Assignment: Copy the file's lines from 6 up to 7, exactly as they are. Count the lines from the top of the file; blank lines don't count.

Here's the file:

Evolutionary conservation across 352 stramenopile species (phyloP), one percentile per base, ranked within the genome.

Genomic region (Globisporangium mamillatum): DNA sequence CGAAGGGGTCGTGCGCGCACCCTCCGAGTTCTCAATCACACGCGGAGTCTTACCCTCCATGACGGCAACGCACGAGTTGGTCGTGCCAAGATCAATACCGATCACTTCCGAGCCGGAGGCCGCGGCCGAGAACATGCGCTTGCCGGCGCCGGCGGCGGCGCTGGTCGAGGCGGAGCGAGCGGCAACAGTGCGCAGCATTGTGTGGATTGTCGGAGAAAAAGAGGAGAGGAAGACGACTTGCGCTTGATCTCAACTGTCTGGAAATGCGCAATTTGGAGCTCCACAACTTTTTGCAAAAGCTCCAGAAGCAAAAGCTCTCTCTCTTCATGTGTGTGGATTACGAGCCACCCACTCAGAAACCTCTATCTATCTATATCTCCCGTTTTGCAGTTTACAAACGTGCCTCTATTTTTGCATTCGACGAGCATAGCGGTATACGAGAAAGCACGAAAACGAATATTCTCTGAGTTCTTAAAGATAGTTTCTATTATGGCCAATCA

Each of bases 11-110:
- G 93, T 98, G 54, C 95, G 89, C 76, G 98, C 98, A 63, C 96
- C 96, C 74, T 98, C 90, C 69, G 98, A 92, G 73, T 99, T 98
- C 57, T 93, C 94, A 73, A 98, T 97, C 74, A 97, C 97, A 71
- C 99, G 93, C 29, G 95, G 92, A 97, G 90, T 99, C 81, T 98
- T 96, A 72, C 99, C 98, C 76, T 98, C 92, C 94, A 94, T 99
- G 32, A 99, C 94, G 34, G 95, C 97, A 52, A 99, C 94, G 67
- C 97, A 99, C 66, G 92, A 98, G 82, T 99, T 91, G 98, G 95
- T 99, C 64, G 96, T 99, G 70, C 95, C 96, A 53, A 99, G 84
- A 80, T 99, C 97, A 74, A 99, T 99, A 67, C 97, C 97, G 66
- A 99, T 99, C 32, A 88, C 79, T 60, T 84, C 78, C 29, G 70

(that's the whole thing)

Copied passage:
- C 57, T 93, C 94, A 73, A 98, T 97, C 74, A 97, C 97, A 71
- C 99, G 93, C 29, G 95, G 92, A 97, G 90, T 99, C 81, T 98